And There Was Ninja Moustache (Chapter 29)

    Budgie’s return, less than twenty-four hours after infiltrating New Zealand’s worst prison, surprised us all. After a whirlwind of shouts, cheers, bear hugs and high fives, we gave him enough space to set his case down, take off his jacket and loose his flowing locks from the absurdly oversized man-bun he had worn on his flight from Wellington. Then we wanted details. First thing was first though, Budgie insisted, and he popped open his briefcase and took out five bottles of alcohol, purchased duty free from Brisbane Airport. To me he gave vodka; to LaShawn, tequila; Nils received gin; Rory got butterscotch schnapps; and for himself, Budgie had purchased a fancy round bottle of whisky. Rory wanted to crack open his gift immediately, but Budgie persuaded him to wait until after the party tomorrow. From his briefcase, Budgie also took a plastic shopping bag containing a what looked like an internet modem with dials on it and about ten six-inch long chrome prisms, sort of Eiffel Tower-shaped. He handed the bag to Nils, who examined its contents with curiosity but not surprise, and then set it next to the television.

    LaShawn distributed a fresh round of beers, and then we sat on the edge of our seats (except for Nils, who was on the recliner) to hear what had happened to Budgie in the gulag.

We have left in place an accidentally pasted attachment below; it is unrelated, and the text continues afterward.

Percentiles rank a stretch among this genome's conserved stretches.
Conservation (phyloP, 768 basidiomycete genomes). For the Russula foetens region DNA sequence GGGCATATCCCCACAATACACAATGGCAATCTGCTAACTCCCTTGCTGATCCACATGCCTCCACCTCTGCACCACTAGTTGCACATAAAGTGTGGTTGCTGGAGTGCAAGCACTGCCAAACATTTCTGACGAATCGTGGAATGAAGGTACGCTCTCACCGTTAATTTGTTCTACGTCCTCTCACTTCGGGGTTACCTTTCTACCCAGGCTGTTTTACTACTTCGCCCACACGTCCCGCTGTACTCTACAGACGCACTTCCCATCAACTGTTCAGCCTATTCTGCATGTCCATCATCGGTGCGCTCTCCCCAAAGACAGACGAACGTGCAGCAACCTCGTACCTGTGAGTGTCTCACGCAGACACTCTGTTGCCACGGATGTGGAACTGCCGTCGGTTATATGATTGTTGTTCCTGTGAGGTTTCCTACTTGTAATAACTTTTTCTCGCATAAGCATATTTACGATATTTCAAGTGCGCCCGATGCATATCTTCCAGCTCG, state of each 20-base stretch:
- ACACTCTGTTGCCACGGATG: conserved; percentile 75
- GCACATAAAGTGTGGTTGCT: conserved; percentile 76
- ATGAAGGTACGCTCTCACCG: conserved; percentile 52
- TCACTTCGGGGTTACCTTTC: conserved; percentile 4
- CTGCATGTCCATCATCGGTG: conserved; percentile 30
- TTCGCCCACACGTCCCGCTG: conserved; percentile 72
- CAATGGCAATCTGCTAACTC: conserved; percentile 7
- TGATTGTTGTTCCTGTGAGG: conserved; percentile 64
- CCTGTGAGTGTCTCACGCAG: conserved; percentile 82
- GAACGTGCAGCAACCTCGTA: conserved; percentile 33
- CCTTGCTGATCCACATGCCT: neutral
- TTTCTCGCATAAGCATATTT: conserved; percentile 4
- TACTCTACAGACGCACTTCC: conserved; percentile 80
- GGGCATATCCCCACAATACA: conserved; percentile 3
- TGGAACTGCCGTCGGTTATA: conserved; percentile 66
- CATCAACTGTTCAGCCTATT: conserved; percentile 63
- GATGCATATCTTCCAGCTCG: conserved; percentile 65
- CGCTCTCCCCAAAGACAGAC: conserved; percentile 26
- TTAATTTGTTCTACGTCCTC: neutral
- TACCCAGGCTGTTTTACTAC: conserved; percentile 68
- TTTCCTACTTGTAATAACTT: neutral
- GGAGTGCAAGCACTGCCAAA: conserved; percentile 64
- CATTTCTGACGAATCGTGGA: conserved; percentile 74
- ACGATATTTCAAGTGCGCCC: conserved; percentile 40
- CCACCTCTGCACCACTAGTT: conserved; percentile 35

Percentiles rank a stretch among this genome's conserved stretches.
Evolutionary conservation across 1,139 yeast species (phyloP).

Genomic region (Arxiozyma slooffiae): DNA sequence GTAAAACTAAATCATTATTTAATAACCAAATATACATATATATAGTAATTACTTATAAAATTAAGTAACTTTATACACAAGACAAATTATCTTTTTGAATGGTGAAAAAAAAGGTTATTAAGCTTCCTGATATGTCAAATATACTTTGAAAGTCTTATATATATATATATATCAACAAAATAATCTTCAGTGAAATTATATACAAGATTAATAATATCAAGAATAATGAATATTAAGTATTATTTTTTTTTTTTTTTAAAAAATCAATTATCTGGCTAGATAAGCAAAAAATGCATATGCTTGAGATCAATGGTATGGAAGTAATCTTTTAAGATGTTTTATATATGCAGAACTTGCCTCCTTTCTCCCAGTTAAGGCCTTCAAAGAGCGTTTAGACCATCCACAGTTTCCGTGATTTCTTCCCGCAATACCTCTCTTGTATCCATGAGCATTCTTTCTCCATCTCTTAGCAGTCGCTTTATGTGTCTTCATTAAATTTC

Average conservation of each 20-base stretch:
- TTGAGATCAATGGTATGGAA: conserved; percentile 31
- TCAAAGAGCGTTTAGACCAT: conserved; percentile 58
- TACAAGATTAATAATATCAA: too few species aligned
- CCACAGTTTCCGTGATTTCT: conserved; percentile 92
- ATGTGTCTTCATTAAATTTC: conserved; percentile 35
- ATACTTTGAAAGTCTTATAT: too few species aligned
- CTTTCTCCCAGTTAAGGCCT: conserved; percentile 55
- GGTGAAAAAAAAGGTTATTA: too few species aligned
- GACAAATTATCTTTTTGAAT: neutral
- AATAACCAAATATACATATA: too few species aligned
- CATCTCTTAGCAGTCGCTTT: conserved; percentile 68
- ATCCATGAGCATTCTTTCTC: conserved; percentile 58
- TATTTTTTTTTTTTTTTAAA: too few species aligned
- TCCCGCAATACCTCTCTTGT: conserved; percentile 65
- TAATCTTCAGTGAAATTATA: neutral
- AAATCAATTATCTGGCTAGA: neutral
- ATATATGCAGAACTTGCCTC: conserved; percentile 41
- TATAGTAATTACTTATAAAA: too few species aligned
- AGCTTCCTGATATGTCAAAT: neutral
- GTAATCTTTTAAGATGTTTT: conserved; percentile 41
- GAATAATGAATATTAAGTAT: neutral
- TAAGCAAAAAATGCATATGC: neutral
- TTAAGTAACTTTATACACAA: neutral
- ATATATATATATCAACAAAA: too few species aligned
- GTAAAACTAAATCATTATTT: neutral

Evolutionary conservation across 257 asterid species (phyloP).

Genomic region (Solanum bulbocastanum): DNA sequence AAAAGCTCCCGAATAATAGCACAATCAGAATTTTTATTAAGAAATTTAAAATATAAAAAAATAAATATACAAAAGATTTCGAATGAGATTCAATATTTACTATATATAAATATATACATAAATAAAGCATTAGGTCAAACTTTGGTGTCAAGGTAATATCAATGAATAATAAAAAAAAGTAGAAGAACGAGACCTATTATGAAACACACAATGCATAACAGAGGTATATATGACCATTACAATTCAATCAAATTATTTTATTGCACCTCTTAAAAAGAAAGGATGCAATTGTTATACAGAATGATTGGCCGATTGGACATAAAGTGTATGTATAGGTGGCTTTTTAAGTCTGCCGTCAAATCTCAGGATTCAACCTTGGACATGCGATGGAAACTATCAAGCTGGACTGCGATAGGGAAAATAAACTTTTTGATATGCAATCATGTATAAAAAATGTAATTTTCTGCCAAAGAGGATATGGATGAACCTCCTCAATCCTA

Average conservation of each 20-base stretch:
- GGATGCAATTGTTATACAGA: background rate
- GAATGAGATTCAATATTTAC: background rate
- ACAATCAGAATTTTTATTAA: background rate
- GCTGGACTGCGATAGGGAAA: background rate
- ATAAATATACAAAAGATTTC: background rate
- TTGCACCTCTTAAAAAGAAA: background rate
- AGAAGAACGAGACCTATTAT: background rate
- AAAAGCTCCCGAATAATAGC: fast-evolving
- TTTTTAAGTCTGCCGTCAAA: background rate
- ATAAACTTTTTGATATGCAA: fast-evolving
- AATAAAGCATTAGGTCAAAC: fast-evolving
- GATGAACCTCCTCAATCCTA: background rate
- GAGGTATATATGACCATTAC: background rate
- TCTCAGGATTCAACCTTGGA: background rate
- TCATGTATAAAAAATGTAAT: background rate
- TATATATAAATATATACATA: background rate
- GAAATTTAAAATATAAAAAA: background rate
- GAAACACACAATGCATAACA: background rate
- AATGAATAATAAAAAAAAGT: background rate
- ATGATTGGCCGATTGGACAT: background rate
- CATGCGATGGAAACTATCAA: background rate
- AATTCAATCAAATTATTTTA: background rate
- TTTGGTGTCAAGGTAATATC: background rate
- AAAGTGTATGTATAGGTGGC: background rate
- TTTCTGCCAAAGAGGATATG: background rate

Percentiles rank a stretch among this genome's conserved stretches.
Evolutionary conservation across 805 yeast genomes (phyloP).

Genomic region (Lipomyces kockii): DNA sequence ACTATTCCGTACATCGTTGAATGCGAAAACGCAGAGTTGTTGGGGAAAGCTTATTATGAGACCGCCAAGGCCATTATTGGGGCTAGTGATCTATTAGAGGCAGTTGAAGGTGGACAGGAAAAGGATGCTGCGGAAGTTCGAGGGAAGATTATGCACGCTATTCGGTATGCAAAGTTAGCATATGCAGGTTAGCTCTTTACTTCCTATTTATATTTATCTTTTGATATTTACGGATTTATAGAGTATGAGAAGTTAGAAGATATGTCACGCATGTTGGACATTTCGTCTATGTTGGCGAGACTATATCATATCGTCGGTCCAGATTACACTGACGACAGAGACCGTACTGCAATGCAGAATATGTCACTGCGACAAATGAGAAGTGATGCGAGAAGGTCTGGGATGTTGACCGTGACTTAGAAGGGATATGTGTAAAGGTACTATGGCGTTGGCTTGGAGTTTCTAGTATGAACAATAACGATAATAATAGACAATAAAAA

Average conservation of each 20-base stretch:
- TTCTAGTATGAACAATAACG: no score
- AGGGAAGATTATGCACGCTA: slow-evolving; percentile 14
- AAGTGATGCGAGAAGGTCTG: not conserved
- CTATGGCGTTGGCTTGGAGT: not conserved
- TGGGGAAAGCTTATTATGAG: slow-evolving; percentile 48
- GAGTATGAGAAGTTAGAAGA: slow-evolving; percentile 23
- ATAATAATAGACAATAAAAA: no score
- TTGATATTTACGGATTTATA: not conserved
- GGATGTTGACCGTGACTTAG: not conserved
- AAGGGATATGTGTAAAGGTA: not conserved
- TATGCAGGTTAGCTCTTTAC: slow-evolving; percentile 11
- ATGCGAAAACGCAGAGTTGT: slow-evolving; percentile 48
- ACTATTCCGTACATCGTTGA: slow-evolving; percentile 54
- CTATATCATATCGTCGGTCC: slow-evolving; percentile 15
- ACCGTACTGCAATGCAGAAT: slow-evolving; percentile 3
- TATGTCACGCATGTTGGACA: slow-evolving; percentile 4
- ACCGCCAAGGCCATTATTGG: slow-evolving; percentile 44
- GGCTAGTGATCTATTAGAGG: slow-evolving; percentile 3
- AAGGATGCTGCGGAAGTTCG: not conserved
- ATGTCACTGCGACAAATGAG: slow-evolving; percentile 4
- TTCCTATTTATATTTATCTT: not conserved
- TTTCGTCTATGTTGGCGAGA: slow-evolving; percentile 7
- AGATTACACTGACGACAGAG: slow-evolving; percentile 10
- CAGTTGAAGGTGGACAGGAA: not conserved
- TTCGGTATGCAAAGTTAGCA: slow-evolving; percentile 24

“Well, after you two left,” he said, referring to Rory and me, “the guards hung around the drive-in theatre for a while, letting the dogs sniff around, and then they headed back to the prison. I waited for them to leave, and then followed Rory’s directions to the tunnel. It was about a twenty-minute crawl underground—not much fun. Eventually, though, I started to hear thumping and a sort of murmuring above. There was a small light and I heard shouting. When I got to the end of the tunnel, two inmates were there waiting for me—they looked like reheated corpses, but you should have seen the smiles on their faces—they took me to Rory’s cell. The prisoners had started a fire at the other end of the block, and there was rioting all around, so between that and the prison break the guards were distracted.”

 “The prisoners were in on it?” I said.

 “Oh yeah,” said Budgie. “Rory had the whole cell block ready to go to war, and even die, to get the song written.”

 “Jeez, that’s impressive,” I said. I turned to Rory. “How did you get everyone to follow you like that?”

 Rory just shrugged. I thought he was being modest.

 “So, I got to the cell,” said Budgie, “and Annette was already there.”

 “Annette Dobbyn?” said LaShawn.

 Budgie nodded.

 “What’s she like?”

 “Oh, she’s real nice. Lovely woman. And a gifted songwriter.” Budgie shook his head. “A damn shame what happened.”

 “What happened?” I asked.

 “I’ll get to that,” said Budgie. “Anyway, inside the cell, we set up the PRDs—”